Less than three weeks from the election, Labour leader David Cunliffe is out on a drizzly Sunday campaigning at Sikh temples in Auckland.
He was warmly received at the two South Auckland gurdwaras, but the handshakes and hugs will come to nothing if the past voting patterns of recent migrants are anything to go by.
Prime Minister John Key will be pitching for votes at the same gurdwaras next weekend, and Greens co-leader Metiria Turei is doing the same this Sunday.
Experts say the migrant vote could be significant - but the challenge for political parties is getting them to the polling stations.
The New Zealand General Social Survey found 59.4 per cent of new migrants did not vote in 2011.
Results for migrants who have been here for more than 10 years were just slightly worse than for New Zealand-born voters, with 18 per cent not voting compared with 16 per cent.
Professor Paul Spoonley, a Massey University sociologist, said political parties were now realising the significance of the Asian vote.
He said parties had been working hard to enrol them as voters and poll them.
Professor Spoonley said at least three Auckland local board areas had about 40 per cent of their population who identified as Asian.
"Given that their demographic profile tends to be prime working age, they are disproportionately in age groups that vote," he Spoonley said.
"They are demographically, and therefore politically, extremely influential."
Professor Spoonley said Act, with its Chinese-script billboards, had the most obvious public expression of an appeal to the Asian vote.
But both Labour and National were also working the immigrant communities in terms of profiling Asian candidates and having material in Chinese available, he said.
Figures from the 2013 Census revealed nearly a quarter of the NZ population were immigrants, and the Asian population had almost doubled since 2001.
In Auckland, about 40 per cent of the population are migrants and nearly one in four identified as Asian. This covers the broad Asian region.
Botany has the highest proportion of residents with Asian ethnicity at 39.4 per cent, and nearly 58 per cent of those living in Mt Roskill were migrants.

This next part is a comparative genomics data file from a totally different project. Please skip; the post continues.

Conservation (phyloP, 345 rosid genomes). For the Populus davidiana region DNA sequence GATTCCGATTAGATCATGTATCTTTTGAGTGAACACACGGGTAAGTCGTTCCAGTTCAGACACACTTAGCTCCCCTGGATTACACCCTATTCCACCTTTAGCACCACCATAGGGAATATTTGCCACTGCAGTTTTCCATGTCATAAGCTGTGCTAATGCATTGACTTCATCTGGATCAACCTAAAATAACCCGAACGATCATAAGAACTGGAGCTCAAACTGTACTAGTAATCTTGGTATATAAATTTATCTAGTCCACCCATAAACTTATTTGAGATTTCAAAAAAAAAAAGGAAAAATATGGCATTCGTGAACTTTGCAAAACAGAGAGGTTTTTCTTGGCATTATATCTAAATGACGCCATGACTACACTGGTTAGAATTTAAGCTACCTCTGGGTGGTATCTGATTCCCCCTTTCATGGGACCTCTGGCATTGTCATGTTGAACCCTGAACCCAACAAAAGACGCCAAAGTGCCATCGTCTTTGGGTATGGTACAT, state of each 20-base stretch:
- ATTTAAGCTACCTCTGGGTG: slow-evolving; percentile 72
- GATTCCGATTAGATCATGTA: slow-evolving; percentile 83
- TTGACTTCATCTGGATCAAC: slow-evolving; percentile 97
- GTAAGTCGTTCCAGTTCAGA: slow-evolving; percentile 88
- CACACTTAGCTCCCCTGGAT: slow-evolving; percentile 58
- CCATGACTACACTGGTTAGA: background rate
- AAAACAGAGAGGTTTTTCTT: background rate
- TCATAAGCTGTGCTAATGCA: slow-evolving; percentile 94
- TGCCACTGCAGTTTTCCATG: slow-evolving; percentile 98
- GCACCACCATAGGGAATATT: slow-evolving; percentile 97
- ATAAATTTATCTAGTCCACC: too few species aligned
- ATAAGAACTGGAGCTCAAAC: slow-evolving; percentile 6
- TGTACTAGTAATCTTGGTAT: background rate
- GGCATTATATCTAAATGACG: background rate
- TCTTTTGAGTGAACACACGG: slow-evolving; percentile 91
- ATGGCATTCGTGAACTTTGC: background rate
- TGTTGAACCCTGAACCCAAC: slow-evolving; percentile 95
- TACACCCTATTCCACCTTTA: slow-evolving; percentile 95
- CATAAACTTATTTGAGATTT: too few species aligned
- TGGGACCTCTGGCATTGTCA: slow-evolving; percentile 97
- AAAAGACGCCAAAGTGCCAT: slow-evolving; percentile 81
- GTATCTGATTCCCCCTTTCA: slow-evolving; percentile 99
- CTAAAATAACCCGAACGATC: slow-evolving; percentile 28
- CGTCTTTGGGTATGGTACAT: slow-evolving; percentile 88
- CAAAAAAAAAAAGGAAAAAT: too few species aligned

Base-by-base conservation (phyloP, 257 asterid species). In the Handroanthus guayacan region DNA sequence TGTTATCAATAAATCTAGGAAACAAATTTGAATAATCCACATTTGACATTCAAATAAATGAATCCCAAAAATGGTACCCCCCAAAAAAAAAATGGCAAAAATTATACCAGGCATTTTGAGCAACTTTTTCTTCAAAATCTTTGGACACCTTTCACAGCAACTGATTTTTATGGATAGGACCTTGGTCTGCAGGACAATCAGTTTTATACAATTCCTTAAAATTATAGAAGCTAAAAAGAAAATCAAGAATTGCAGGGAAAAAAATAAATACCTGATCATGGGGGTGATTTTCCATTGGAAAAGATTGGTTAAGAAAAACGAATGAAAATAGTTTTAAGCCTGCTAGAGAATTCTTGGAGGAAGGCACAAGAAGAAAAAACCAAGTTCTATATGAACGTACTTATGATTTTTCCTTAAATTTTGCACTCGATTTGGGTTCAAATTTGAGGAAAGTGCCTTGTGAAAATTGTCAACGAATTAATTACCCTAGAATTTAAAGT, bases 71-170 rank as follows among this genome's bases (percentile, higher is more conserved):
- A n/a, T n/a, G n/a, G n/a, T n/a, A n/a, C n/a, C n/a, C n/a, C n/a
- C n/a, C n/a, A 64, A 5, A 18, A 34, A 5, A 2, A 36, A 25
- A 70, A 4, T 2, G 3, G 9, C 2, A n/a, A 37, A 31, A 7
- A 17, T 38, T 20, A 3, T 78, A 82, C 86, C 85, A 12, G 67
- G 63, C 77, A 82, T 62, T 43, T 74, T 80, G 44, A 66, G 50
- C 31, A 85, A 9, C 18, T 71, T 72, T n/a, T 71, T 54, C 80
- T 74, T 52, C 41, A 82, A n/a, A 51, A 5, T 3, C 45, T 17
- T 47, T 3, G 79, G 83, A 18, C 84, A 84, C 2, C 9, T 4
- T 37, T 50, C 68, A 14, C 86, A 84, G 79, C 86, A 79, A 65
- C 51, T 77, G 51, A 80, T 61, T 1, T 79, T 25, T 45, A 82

In April, Chinese businessman Kenneth Wang, a former list MP, was named deputy leader of the Act party.
Act leader Jamie Whyte said then that the party would be targeting the Asian vote, which was a key reason why Mr Wang was selected for such an important role.
Steven Young, president of the NZ Chinese Association, said that many in the community, however, perceived ethnic MPs as "largely ornamental".
"If they speak out at all it is to parrot the party line, but otherwise seem to fear making a case for their notional constituency," Mr Young said.
Edwina Pio, Professor of Diversity at Auckland University of Technology, said migrant votes "can be the tipping point" for the election.
NZ was one of very few countries where permanent residents could vote, regardless of whether they were citizens or not, she said. "Small minorities can make a difference in who ultimately wears the crown."
Professor Pio said to earn migrant voters' support, political parties needed to make issues important to these communities, such as unemployment and underemployment, mainstream.
"The migrant vote is not just something that needs a mere nod.
"Rather, politicians must now learn to at least doff their hats at the growing importance of migrants, many of whom hail from the emerging powerhouses that constitute the Brics [Brazil, Russia, India, China] bloc."
Auckland Night Markets manager Paul de Jonge said there had been a noticeable increase in the number of politicians pitching for the ethnic vote at the four markets his company runs.
Mr de Jonge said about 80 per cent of market stall operators were Asian and about two thirds of those who went there were non-Europeans.
A Herald street poll of 40 Asian voters in Avondale, Albany and Botany - taken in mid-August - found strong support for the smaller parties among Asian voters.
Nearly one in five said they would vote for either Act (12.5 per cent) or Conservatives (7.5 per cent), with just three in 10 backing National.
The support for National was the same as the combined total for Labour (17.5 per cent) and the Greens (12.5 per cent).
Singaporean Chinese migrant Cynthia May, a non-voter in 2008 and a National Party volunteer last election, said she would be giving her party vote to the Conservatives.
"I don't agree with Labour's give, give, give policies ... at the same time I don't think National is doing enough to address issues that are important to ethnic communities and migrants," said the 43-year-old bookkeeper from Albany.
Ms May said having "tough on crime" man Garth McVicar standing under the Conservative banner in the Napier electorate was key to her decision to back the party.